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Local News

  • City: Cleanup progress made

    A resident who has filled her house with trash for years has moved somewhere else. So the problem appears to have improved some — except for when she visits her old place, an official said last week.

    The neighbors of Gordy Maxine Thatcher-Godfrey have objected for years to the junk she collects around town and then puts in her front yard and in her house on Tilden Street.

    The neighbors fear that her house is pulling down the values of their homes.

  • A man for all reasons

    The trim gentleman in a cowboy hat, rain slicker and cowboy boots strides across the already snow-covered entryway: one could almost imagine his, “Howdy, Ma’am” greeting.

    But no, that was not his utterance, and as he crossed the threshold into the house, he wiped his boots on the mat. Despite his outward appearance, this was no “rowdy cowboy.”

  • Candidates file for school board seats

    All three West Las Vegas school board incumbents whose seats are up for election are running again.

    For the Las Vegas City Schools, only member Patrick Romero is seeking to stay.

    Tuesday was filing day for school board candidates around New Mexico. The election is Feb. 1.

    West board members Kenny Lujan, Gary Gold and Caroline Lopez filed candidacies for second four-year terms.

    Lujan is facing Henry Abeyta Sr., while Lopez is up against Marvin Martinez.

  • Man accused of killing his grandmother found unfit

    A man accused of killing his grandmother has been found to be unfit for trial, an official said.

    Ryan Garcia, 27, was charged with second-degree murder in connection with the death of his grandmother, Margaret Garcia.

    She died three days after her grandson allegedly attacked her.

    District Attorney Richard Flores said Garcia is at the state hospital in Las Vegas.

    “They will make attempts to ‘treat him to competency.’ We will be given periodic reviews as to their success,” Flores said in an e-mail.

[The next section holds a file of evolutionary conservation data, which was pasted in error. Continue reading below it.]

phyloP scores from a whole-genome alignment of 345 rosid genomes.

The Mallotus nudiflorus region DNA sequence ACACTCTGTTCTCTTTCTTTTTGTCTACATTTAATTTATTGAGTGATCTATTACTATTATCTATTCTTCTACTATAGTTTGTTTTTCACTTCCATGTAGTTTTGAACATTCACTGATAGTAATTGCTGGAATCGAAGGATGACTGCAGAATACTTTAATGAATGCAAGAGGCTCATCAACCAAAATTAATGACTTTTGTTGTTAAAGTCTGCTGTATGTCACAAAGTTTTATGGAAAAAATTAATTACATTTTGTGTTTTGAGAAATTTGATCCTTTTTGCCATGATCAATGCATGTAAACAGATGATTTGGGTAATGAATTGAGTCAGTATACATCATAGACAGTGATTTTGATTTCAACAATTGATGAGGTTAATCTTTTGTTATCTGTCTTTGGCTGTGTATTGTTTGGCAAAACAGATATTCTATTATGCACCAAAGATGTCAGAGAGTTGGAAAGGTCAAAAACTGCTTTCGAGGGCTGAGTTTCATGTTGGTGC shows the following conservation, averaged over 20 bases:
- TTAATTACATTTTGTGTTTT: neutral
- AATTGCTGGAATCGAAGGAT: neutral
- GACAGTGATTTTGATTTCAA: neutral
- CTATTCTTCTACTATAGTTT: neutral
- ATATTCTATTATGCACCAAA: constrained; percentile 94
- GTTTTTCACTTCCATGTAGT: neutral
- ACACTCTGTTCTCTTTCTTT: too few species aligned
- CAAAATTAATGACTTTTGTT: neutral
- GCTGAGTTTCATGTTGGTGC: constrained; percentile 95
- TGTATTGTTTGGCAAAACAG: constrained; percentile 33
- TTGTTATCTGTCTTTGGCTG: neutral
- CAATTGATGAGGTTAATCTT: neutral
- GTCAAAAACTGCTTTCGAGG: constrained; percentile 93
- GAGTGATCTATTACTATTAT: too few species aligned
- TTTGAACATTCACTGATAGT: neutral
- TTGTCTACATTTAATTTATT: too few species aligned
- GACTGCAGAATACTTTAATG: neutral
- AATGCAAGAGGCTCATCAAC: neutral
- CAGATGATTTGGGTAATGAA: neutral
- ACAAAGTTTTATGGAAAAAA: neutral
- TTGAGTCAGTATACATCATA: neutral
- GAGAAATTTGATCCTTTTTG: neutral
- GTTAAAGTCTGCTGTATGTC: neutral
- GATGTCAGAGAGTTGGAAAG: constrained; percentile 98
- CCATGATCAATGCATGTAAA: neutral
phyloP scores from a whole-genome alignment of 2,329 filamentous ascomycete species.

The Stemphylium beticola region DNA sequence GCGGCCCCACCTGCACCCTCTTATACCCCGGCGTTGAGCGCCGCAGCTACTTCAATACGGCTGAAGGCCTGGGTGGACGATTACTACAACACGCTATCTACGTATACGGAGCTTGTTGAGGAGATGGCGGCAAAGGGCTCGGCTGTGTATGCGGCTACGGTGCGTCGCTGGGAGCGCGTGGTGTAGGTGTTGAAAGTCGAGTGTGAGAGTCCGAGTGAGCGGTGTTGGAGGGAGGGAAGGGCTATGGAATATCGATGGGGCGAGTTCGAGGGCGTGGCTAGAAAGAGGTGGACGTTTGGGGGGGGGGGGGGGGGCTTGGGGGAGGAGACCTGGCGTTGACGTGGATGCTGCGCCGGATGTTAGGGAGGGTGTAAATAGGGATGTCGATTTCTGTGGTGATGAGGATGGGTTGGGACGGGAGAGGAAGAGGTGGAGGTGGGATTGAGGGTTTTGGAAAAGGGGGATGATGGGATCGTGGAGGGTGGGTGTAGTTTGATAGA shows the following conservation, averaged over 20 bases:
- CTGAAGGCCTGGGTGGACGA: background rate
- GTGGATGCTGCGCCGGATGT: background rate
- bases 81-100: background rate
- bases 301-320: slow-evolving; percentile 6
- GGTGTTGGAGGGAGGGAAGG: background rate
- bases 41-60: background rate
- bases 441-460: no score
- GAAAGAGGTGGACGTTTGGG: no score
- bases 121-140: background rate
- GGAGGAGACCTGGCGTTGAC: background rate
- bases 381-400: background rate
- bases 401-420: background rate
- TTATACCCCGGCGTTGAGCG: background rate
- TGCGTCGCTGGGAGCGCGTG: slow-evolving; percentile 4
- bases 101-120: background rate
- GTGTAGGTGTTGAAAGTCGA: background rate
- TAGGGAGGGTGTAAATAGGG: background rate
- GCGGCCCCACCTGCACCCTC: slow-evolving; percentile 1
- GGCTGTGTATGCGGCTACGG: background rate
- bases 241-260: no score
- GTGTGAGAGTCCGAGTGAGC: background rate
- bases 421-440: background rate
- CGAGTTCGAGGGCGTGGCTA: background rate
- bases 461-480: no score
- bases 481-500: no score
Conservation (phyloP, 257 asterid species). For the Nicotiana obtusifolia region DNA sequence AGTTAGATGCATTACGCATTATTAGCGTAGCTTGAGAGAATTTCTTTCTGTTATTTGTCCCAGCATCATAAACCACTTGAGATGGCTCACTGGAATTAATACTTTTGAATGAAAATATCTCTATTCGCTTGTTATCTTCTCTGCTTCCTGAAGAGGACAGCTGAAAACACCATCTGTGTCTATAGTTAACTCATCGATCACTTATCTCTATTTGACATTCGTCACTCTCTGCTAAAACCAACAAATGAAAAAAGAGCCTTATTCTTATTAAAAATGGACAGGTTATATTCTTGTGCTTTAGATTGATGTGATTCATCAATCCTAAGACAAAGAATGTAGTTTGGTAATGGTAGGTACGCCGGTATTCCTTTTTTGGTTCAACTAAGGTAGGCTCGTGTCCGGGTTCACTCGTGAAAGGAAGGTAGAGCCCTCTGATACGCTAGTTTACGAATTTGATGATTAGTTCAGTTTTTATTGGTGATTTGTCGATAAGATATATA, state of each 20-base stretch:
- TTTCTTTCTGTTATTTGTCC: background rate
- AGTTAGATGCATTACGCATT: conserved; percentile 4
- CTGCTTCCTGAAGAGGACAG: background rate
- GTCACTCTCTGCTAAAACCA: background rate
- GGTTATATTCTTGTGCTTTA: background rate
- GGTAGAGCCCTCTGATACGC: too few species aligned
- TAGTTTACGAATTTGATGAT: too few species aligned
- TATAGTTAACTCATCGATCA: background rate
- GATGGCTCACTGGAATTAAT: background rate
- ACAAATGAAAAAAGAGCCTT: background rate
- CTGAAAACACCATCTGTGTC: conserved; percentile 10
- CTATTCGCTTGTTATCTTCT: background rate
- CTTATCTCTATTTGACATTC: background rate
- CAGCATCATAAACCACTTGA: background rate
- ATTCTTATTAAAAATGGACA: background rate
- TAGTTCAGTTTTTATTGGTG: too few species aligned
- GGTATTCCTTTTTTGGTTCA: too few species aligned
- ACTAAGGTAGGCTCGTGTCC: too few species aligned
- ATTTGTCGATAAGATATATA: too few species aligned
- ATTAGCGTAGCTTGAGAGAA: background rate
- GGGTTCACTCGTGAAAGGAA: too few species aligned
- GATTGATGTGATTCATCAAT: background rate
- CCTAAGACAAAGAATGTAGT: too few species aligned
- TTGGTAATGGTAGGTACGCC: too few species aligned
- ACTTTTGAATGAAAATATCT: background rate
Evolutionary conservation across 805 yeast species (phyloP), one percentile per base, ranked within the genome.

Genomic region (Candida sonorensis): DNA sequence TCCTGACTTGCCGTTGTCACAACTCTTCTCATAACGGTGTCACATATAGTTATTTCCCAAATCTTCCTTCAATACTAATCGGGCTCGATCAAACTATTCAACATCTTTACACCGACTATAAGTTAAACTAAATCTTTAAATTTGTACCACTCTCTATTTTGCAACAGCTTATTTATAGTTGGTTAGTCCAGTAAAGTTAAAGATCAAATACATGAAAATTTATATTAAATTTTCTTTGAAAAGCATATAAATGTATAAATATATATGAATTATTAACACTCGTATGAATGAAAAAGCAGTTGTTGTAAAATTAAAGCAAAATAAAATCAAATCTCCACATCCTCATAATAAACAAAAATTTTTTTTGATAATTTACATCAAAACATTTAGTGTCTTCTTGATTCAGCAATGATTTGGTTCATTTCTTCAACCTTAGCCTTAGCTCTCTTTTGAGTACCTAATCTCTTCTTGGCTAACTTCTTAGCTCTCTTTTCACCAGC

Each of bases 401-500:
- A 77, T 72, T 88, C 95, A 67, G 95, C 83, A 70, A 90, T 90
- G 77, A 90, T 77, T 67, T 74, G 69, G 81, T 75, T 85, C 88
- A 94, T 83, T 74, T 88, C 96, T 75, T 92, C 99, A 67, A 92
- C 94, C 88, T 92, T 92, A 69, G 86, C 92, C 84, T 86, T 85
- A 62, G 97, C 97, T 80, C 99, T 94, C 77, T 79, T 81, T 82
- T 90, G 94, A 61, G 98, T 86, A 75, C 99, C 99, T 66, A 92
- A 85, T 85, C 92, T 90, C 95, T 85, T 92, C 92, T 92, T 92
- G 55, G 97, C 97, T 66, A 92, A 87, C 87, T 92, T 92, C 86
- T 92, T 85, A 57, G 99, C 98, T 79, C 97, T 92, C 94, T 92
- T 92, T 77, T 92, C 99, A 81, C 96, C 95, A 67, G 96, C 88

• Support cause with New Year

    All are invited to ring in the new year at the 2010 New Year’s Eve Black Tie and Blue Jeans annual benefit ball and celebration at the Plaza Hotel.

  • Wind farm setback a half mile

    Wind turbines can be as close as a half mile from a home under San Miguel County’s new law on wind farms.

    Dismaying many in the audience of more than 50 people, the commission on Monday rejected a three-mile setback for turbines that a county task force had proposed.

    That was the biggest issue in the task force’s proposed wind ordinance.

    Commissioner Nicolas Leger proposed cutting the setback to a half mile between wind farms and homes, churches, businesses and schools. The commission quickly approved his proposal, without any discussion.

  • Mentor of the Month: Overseeing federal programs

    Elaine Martinez-Gonzalez looks after the West Las Vegas school district’s programs that provide about $1 million for tutoring and additional instruction for kids and teachers.

    “The little bit of extra attention and little bit of extra time you put in with students does help them. It helps them a lot,” Martinez-Gonzalez said. 

  • Budget ax ‘taking toll’ at state hospital

    The state hospital, Las Vegas’ largest employer, has taken a big hit from state budget cuts over the last two years.

    The hospital — known formally as the New Mexico Behavioral Health Institute — now has 855 employees, down from 938 more than two years ago, said Troy Jones, the hospital’s administrator. That’s a drop of nearly 9 percent.

  • Official’s future up in the air

    Troy Jones, the administrator of the state hospital, doesn’t know whether he will keep his job after New Mexico’s new governor takes office Jan. 1.

    Jones, who has been in charge of the New Mexico Behavioral Health Institute for two and a half years, said his position was converted to governor’s appointee status — or exempt — under his predecessor.

    That means Jones serves at the pleasure of the governor.

  • Fire destroys area musician’s house

    A fire on Monday destroyed the home of well-known local musician Antonia Apodaca, the same place where she was born, her son said.

    Apodaca, who performs around the area with her accordion, was at her house around 11:30 a.m. Monday when high winds apparently broke off a stovepipe, causing the blaze.

    The 88-year-old fell trying to save some of her property, hitting her head, her son, Max Apodaca, said. She also reportedly suffered some smoke inhalation.